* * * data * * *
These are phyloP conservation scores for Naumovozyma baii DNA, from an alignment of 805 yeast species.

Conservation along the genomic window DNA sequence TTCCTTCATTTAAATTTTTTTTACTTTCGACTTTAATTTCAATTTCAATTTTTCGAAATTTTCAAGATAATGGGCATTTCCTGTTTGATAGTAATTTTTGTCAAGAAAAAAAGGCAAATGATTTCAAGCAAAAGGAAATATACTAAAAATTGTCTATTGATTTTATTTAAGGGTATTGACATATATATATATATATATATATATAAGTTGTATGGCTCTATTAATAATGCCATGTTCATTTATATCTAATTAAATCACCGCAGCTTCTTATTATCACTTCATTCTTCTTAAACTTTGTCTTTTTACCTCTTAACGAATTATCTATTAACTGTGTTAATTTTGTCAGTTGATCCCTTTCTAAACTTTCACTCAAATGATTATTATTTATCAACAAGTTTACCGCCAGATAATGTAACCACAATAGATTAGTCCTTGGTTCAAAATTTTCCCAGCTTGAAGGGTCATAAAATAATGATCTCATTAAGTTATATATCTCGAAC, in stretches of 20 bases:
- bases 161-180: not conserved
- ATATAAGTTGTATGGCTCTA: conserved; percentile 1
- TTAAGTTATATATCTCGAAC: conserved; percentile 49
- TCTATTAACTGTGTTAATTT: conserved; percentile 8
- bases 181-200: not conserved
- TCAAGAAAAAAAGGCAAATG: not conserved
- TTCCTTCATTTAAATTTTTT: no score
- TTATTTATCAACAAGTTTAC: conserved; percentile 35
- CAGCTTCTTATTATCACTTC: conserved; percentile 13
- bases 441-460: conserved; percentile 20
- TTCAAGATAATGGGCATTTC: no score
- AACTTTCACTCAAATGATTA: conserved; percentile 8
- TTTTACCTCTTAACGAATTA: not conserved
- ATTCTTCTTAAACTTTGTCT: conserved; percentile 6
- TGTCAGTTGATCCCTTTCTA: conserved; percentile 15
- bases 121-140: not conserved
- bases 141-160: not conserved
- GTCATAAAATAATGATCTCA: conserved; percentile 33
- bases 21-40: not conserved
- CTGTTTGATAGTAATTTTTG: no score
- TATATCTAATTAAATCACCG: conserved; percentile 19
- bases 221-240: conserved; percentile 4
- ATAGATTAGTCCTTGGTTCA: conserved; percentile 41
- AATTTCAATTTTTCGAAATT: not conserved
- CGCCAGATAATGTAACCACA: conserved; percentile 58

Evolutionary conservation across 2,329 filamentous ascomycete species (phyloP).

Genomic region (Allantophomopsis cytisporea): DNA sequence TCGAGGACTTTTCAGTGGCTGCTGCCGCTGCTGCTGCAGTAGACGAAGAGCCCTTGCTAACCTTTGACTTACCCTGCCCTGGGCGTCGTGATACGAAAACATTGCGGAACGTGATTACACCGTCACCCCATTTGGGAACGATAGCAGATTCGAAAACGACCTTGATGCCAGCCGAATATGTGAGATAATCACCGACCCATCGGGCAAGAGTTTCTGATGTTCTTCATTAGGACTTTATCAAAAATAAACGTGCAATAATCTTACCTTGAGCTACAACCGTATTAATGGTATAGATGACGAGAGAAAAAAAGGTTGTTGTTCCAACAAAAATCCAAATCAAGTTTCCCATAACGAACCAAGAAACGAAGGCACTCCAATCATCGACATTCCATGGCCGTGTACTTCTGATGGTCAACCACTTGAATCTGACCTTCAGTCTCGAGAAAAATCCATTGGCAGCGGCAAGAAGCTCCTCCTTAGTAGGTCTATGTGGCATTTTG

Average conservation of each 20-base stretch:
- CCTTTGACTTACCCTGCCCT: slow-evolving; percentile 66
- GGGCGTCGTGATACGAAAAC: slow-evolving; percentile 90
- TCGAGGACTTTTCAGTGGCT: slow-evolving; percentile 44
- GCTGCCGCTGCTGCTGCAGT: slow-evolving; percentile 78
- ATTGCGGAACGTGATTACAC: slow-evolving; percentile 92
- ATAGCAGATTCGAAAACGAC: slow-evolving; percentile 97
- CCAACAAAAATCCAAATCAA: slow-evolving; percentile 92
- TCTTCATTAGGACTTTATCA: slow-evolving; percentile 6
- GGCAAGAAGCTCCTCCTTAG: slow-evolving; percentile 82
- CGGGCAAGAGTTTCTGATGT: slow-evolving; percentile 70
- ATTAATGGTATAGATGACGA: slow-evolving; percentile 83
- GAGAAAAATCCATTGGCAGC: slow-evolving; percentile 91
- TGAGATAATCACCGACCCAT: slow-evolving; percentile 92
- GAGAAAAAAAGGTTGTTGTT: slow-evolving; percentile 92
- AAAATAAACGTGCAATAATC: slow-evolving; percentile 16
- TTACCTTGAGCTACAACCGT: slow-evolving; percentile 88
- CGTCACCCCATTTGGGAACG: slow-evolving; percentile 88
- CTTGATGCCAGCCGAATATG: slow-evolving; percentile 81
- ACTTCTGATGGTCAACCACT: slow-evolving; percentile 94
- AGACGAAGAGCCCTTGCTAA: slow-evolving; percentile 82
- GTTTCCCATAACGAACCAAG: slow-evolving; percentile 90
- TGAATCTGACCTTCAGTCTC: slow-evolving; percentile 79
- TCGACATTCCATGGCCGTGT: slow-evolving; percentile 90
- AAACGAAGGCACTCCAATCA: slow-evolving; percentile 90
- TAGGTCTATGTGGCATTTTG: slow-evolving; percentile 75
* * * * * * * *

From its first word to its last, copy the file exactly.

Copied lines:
These are phyloP conservation scores for Naumovozyma baii DNA, from an alignment of 805 yeast species.

Conservation along the genomic window DNA sequence TTCCTTCATTTAAATTTTTTTTACTTTCGACTTTAATTTCAATTTCAATTTTTCGAAATTTTCAAGATAATGGGCATTTCCTGTTTGATAGTAATTTTTGTCAAGAAAAAAAGGCAAATGATTTCAAGCAAAAGGAAATATACTAAAAATTGTCTATTGATTTTATTTAAGGGTATTGACATATATATATATATATATATATATAAGTTGTATGGCTCTATTAATAATGCCATGTTCATTTATATCTAATTAAATCACCGCAGCTTCTTATTATCACTTCATTCTTCTTAAACTTTGTCTTTTTACCTCTTAACGAATTATCTATTAACTGTGTTAATTTTGTCAGTTGATCCCTTTCTAAACTTTCACTCAAATGATTATTATTTATCAACAAGTTTACCGCCAGATAATGTAACCACAATAGATTAGTCCTTGGTTCAAAATTTTCCCAGCTTGAAGGGTCATAAAATAATGATCTCATTAAGTTATATATCTCGAAC, in stretches of 20 bases:
- bases 161-180: not conserved
- ATATAAGTTGTATGGCTCTA: conserved; percentile 1
- TTAAGTTATATATCTCGAAC: conserved; percentile 49
- TCTATTAACTGTGTTAATTT: conserved; percentile 8
- bases 181-200: not conserved
- TCAAGAAAAAAAGGCAAATG: not conserved
- TTCCTTCATTTAAATTTTTT: no score
- TTATTTATCAACAAGTTTAC: conserved; percentile 35
- CAGCTTCTTATTATCACTTC: conserved; percentile 13
- bases 441-460: conserved; percentile 20
- TTCAAGATAATGGGCATTTC: no score
- AACTTTCACTCAAATGATTA: conserved; percentile 8
- TTTTACCTCTTAACGAATTA: not conserved
- ATTCTTCTTAAACTTTGTCT: conserved; percentile 6
- TGTCAGTTGATCCCTTTCTA: conserved; percentile 15
- bases 121-140: not conserved
- bases 141-160: not conserved
- GTCATAAAATAATGATCTCA: conserved; percentile 33
- bases 21-40: not conserved
- CTGTTTGATAGTAATTTTTG: no score
- TATATCTAATTAAATCACCG: conserved; percentile 19
- bases 221-240: conserved; percentile 4
- ATAGATTAGTCCTTGGTTCA: conserved; percentile 41
- AATTTCAATTTTTCGAAATT: not conserved
- CGCCAGATAATGTAACCACA: conserved; percentile 58

Evolutionary conservation across 2,329 filamentous ascomycete species (phyloP).

Genomic region (Allantophomopsis cytisporea): DNA sequence TCGAGGACTTTTCAGTGGCTGCTGCCGCTGCTGCTGCAGTAGACGAAGAGCCCTTGCTAACCTTTGACTTACCCTGCCCTGGGCGTCGTGATACGAAAACATTGCGGAACGTGATTACACCGTCACCCCATTTGGGAACGATAGCAGATTCGAAAACGACCTTGATGCCAGCCGAATATGTGAGATAATCACCGACCCATCGGGCAAGAGTTTCTGATGTTCTTCATTAGGACTTTATCAAAAATAAACGTGCAATAATCTTACCTTGAGCTACAACCGTATTAATGGTATAGATGACGAGAGAAAAAAAGGTTGTTGTTCCAACAAAAATCCAAATCAAGTTTCCCATAACGAACCAAGAAACGAAGGCACTCCAATCATCGACATTCCATGGCCGTGTACTTCTGATGGTCAACCACTTGAATCTGACCTTCAGTCTCGAGAAAAATCCATTGGCAGCGGCAAGAAGCTCCTCCTTAGTAGGTCTATGTGGCATTTTG

Average conservation of each 20-base stretch:
- CCTTTGACTTACCCTGCCCT: slow-evolving; percentile 66
- GGGCGTCGTGATACGAAAAC: slow-evolving; percentile 90
- TCGAGGACTTTTCAGTGGCT: slow-evolving; percentile 44
- GCTGCCGCTGCTGCTGCAGT: slow-evolving; percentile 78
- ATTGCGGAACGTGATTACAC: slow-evolving; percentile 92
- ATAGCAGATTCGAAAACGAC: slow-evolving; percentile 97
- CCAACAAAAATCCAAATCAA: slow-evolving; percentile 92
- TCTTCATTAGGACTTTATCA: slow-evolving; percentile 6
- GGCAAGAAGCTCCTCCTTAG: slow-evolving; percentile 82
- CGGGCAAGAGTTTCTGATGT: slow-evolving; percentile 70
- ATTAATGGTATAGATGACGA: slow-evolving; percentile 83
- GAGAAAAATCCATTGGCAGC: slow-evolving; percentile 91
- TGAGATAATCACCGACCCAT: slow-evolving; percentile 92
- GAGAAAAAAAGGTTGTTGTT: slow-evolving; percentile 92
- AAAATAAACGTGCAATAATC: slow-evolving; percentile 16
- TTACCTTGAGCTACAACCGT: slow-evolving; percentile 88
- CGTCACCCCATTTGGGAACG: slow-evolving; percentile 88
- CTTGATGCCAGCCGAATATG: slow-evolving; percentile 81
- ACTTCTGATGGTCAACCACT: slow-evolving; percentile 94
- AGACGAAGAGCCCTTGCTAA: slow-evolving; percentile 82
- GTTTCCCATAACGAACCAAG: slow-evolving; percentile 90
- TGAATCTGACCTTCAGTCTC: slow-evolving; percentile 79
- TCGACATTCCATGGCCGTGT: slow-evolving; percentile 90
- AAACGAAGGCACTCCAATCA: slow-evolving; percentile 90
- TAGGTCTATGTGGCATTTTG: slow-evolving; percentile 75